Global megafirm partner tells colleagues not to waste his time with ‘thank you’ emails

Avatar photo

By Thomas Connelly on

‘Ain’t nobody got time for that’


A partner at the New York office of Sidley Austin has blasted colleagues for sending ‘thank you’ emails.

Paul Wysocki (pictured below), one of the firm’s top tax lawyers, is clearly sick to the back teeth of people being polite to him.


In an internal email sent earlier this month — that our friends over at Above the Law have just got hold of — Wysocki issues a warning to his fellow lawyers about their impeccable manners.

Clearly failing to see the irony in writing an email that is itself arguably a waste of time, Wysocki complains about time wasting, writing:

Going forward, please don’t send ‘thank you’ emails but if you decide to do so (notwithstanding my instructions not to do so) please do not include partners. Just a complete waste of everyone’s time.

It is worth noting that Wysocki was recognised in the 2016 edition of The Best Lawyers in America. Presumably for his approachable manner. So he clearly carries clout within the firm. Yet it remains unclear whether this policy will be implemented at Sidley’s London office.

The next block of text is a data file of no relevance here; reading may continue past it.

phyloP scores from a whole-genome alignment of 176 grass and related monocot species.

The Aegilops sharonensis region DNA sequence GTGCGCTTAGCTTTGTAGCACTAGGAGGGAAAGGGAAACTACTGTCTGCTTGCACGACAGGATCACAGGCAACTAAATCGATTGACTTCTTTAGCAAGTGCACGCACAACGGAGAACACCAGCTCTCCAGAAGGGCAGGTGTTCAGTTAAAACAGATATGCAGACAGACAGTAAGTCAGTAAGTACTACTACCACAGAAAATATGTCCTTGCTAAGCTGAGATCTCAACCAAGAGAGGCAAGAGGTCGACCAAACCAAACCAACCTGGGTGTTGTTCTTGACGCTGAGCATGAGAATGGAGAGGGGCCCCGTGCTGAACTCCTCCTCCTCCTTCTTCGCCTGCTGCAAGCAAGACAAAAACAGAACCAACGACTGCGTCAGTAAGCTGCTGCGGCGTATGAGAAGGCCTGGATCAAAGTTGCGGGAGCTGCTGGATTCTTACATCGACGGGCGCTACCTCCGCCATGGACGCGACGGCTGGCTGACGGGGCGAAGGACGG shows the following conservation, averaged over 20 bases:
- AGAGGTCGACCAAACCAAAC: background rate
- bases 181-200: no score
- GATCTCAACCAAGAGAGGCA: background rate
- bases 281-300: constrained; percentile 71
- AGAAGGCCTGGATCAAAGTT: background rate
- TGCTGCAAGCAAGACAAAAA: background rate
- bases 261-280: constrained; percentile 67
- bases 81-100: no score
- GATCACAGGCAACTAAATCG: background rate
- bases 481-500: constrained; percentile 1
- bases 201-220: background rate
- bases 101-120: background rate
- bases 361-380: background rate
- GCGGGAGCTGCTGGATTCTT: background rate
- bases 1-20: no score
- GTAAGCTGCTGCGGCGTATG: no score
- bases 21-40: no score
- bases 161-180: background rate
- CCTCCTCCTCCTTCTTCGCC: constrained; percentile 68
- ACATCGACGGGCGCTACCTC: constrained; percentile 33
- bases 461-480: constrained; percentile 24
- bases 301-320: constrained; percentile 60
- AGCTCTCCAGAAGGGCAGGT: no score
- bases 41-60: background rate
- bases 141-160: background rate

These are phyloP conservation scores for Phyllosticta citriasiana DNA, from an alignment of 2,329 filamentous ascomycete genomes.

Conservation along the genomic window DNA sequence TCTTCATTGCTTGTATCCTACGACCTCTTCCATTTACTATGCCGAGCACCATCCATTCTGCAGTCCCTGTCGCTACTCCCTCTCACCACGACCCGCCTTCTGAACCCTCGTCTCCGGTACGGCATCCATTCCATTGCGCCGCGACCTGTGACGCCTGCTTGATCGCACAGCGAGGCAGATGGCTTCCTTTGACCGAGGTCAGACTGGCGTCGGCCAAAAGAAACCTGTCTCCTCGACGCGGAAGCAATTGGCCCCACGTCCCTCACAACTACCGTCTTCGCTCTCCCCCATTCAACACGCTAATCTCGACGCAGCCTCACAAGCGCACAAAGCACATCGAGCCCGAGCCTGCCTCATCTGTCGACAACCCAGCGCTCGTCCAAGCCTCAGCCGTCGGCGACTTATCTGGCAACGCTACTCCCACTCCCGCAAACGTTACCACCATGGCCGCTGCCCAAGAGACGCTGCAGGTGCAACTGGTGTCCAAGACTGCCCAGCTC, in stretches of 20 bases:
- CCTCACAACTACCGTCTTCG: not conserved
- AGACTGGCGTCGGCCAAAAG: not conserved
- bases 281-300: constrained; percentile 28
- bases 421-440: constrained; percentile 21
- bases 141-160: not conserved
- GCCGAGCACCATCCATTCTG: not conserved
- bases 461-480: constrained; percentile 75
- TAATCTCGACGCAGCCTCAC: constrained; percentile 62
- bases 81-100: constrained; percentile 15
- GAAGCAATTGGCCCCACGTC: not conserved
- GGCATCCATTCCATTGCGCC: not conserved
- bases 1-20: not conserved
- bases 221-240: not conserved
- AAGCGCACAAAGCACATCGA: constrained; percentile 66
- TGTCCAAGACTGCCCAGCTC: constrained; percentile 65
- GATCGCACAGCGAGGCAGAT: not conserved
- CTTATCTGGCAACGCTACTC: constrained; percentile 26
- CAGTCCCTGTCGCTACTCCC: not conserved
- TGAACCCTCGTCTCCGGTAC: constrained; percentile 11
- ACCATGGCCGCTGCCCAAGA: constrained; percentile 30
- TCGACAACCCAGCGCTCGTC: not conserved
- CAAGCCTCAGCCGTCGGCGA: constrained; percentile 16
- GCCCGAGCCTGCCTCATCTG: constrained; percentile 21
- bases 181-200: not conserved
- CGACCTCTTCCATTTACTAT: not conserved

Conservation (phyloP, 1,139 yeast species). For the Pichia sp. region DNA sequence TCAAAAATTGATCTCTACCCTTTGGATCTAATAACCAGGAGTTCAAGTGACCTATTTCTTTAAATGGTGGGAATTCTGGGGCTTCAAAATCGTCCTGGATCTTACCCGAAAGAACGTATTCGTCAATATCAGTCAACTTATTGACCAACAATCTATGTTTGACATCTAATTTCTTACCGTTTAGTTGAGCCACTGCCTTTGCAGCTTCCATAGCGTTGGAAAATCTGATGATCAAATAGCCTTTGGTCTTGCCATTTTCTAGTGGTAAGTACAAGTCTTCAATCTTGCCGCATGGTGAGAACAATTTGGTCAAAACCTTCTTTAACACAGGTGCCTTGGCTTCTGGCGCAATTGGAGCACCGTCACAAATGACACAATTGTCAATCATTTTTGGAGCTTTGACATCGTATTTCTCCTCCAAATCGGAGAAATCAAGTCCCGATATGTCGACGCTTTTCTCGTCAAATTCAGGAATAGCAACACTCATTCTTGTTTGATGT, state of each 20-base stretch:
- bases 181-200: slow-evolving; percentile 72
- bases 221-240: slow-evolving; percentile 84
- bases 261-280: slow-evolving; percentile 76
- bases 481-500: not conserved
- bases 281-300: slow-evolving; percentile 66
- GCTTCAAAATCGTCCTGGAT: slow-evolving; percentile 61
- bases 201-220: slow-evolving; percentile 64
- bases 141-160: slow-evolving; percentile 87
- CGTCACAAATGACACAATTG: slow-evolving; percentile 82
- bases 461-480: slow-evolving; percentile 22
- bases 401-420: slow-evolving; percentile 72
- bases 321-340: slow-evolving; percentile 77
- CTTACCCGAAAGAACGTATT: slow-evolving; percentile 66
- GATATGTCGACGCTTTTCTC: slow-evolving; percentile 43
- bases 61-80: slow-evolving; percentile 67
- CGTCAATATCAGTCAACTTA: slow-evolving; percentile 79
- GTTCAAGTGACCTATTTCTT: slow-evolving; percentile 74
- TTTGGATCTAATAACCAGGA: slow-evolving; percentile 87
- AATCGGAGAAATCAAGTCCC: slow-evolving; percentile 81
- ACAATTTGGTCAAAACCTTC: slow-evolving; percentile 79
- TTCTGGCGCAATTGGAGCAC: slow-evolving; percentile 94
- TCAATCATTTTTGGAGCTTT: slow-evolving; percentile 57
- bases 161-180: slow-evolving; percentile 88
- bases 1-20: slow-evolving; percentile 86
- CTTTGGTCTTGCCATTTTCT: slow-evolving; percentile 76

The straight talking tax lawyer isn’t alone in his thinking.

An associate at US litigation outfit Quinn Emanuel was slammed last year for his over eagerness to thank his fellow lawyers at the prestigious Los Angeles-based firm.

Having politely thanked a member of staff via email, the unnamed lawyer received a response referring him to a 2009 memo drafted by none other than founding partner John Quinn. It read:

We have all been raised to be courteous in our dealings with our fellow man, and woman. I submit, however, that in the context of email, we should all be relieved of the obligation to send the routine ‘thanks’ email to acknowledge a response to a routine request. I won’t do the arithmetic here, but I think any of u can calculate the time cost of opening an email, reading it and deleting it. Its not worth it.

We assume that the same applies to reading articles about the use of ‘thank you’ emails. Get on with billing clients!